The story is told in alternating voices, through a series of letters. It shares the vastly different experiences of these two unlikely friends who develop an intimate understanding of one another through their written correspondence.
The book is not subtle in its agenda. It is clear House and Vaswani have something to say: about acceptance, about ignorance, about race relations, about the immigrant experience, and about our land, our resources, our environment. Sometimes it's unfair to be subtle. Given the importance of these issues, perhaps it's not appropriate to be so tenuous.
While I do realize this book is not written for an adult audience (but really, what does that mean? the book was written, does it matter who for?), I did wish for less of a beat-over-the-head message. I believe, very strongly, in the intelligence and ability of young people to make connections and figure themes out for themselves. Despite that, I found the book refreshing. And really important. There are some beautiful images that struck me, that will stay with me for a long time. A story of Meena's father and a bride who peels potatoes is one that comes to mind (you'll just have to read it to see.) And I am a sucker for beautiful descriptions of my city, even those that come with a one-sentence-extra nudge:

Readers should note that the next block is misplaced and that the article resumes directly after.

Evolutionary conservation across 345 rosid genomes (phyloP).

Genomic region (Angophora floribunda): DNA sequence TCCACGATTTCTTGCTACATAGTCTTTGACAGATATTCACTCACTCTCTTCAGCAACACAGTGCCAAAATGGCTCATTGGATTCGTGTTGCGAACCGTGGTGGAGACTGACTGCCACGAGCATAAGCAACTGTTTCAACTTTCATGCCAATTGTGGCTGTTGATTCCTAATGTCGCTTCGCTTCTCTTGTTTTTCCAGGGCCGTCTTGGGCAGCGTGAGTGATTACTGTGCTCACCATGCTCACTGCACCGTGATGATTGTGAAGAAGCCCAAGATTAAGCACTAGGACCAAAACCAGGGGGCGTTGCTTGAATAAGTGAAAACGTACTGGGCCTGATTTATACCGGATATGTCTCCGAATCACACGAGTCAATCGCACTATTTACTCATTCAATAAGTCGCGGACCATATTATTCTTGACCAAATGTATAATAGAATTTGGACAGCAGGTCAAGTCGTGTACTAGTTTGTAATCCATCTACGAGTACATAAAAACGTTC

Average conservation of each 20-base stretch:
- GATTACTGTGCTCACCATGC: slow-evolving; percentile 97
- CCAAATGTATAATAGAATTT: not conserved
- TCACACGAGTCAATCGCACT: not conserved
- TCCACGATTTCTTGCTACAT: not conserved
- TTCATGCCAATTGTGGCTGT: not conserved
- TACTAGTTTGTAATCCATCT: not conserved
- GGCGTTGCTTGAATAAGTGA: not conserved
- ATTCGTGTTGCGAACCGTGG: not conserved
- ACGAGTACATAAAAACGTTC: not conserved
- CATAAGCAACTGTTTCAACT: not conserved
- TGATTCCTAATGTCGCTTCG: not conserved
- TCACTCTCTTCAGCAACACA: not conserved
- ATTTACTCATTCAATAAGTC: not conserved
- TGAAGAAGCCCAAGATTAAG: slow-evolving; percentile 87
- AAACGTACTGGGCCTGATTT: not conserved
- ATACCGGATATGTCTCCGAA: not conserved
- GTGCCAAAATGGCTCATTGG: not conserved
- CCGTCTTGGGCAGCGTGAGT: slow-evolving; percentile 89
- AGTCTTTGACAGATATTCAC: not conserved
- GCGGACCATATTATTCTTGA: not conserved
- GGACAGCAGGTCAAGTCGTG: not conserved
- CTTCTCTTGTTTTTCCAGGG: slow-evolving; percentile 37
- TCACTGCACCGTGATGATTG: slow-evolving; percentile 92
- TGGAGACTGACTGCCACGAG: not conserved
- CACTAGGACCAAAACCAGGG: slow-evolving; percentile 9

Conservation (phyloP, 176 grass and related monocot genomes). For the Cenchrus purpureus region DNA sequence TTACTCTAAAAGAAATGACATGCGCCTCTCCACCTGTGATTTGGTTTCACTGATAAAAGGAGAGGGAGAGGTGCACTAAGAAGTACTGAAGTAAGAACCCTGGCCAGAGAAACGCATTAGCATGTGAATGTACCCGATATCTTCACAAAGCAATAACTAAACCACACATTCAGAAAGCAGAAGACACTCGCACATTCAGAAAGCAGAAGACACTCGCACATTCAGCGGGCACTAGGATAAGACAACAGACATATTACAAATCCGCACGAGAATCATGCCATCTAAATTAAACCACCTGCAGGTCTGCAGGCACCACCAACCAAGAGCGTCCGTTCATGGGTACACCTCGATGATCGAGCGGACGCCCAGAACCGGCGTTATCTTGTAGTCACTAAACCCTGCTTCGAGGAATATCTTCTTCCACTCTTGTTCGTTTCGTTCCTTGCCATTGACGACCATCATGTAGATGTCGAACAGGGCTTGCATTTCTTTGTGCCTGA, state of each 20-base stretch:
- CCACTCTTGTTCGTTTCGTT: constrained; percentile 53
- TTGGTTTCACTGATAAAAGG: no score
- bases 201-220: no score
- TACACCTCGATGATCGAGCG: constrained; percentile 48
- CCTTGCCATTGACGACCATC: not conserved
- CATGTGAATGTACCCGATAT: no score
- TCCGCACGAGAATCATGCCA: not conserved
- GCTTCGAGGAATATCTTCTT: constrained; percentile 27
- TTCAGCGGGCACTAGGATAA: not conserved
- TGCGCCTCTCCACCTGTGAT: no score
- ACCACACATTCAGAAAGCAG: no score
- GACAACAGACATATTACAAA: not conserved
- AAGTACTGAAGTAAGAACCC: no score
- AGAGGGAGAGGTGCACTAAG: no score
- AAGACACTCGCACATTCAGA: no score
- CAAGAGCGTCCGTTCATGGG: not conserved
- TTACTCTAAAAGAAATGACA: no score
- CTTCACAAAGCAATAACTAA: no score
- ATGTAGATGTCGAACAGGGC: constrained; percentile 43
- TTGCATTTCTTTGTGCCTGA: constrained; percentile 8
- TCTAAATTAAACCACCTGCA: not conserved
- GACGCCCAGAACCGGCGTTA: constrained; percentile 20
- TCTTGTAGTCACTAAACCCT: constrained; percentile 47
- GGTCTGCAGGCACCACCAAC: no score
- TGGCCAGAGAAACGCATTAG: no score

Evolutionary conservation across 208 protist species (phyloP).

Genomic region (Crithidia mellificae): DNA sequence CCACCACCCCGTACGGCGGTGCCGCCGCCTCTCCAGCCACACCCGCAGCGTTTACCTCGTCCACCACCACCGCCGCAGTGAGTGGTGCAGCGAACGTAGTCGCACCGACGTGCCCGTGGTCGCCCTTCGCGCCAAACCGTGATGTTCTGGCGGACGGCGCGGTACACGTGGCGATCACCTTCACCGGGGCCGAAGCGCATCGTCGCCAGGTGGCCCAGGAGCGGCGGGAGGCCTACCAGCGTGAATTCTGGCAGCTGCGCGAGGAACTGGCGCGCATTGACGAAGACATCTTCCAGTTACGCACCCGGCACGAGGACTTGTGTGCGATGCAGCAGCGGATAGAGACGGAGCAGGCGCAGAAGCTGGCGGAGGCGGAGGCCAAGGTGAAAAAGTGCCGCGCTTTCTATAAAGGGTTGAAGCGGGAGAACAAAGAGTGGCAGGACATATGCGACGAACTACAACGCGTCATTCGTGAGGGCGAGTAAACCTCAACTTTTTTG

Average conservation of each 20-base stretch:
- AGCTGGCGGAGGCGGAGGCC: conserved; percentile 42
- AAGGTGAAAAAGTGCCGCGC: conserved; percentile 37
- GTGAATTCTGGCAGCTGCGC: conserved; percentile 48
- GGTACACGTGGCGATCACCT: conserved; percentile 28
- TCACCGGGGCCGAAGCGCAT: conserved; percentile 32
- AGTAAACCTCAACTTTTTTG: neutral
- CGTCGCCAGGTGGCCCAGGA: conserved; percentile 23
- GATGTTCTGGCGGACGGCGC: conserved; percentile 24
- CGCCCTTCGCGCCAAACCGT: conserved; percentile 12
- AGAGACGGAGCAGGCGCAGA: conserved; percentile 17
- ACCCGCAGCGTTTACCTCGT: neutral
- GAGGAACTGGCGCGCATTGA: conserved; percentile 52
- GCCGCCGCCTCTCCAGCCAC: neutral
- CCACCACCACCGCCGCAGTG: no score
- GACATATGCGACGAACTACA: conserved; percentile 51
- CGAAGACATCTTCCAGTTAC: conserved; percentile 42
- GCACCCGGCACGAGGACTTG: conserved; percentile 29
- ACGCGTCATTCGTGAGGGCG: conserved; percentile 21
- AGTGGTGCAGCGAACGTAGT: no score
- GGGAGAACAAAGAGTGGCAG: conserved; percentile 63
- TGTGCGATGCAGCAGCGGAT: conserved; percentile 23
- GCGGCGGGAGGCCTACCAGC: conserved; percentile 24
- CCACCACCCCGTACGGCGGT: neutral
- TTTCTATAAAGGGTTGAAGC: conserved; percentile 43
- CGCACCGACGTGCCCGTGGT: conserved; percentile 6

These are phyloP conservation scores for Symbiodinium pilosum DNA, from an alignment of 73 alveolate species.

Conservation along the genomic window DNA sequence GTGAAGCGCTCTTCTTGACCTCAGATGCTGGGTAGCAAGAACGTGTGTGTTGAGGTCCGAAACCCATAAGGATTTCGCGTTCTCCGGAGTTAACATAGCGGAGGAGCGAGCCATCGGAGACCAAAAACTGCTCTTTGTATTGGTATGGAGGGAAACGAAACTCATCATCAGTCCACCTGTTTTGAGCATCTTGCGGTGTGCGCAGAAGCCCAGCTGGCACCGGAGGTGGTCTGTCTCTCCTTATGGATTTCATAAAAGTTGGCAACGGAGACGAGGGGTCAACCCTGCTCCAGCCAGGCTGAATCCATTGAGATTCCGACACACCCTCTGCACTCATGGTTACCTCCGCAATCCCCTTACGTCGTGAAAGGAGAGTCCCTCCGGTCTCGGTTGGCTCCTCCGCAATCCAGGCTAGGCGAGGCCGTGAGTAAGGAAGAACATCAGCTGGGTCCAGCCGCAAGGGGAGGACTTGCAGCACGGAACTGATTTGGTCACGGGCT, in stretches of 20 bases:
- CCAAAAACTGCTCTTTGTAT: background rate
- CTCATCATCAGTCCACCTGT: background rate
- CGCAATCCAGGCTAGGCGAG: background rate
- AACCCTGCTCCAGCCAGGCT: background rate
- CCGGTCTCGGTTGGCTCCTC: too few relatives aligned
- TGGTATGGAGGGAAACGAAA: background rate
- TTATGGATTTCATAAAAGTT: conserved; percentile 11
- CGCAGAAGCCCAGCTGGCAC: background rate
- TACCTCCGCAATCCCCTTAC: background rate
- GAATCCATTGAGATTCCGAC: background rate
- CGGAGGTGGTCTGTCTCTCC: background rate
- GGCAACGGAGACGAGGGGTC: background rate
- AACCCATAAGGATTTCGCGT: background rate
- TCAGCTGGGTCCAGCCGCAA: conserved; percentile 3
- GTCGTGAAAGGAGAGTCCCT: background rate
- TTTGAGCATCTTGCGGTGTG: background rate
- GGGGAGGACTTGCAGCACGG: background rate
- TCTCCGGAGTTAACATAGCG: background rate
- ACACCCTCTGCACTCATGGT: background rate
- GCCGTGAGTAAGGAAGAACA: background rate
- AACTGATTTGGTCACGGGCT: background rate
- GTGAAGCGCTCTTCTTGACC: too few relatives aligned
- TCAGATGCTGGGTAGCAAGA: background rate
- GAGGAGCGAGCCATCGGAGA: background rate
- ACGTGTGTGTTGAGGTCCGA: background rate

"We could hear the sound of cars on the West Side Highway, but somehow it was so far away and mixed with the river's voice that the cars sounded like trees swaying in a forest. I had not seen hills or sat on a big rock in many years. The city, the skyline, looked blue and distant. It made me feel like we are all very small and unimportant. It is just when you are inside something that you forget that. But when you are outside of it and looking from far away, you can see. Kiku says that's called "perspective.""
Perspective is something we could all use. I read a wrap-up in the New York Times about this year's college commencement speeches and, as Condoleeza Rice told the graduates of Southern Methodist University, "At those times when you're absolutely sure that you're right, talk with someone who disagrees. And if you constantly find yourself in the company of those who say 'amen' to everything that you say, find other company."
Same Sun Here is about the beauty of finding company in that 'other company'.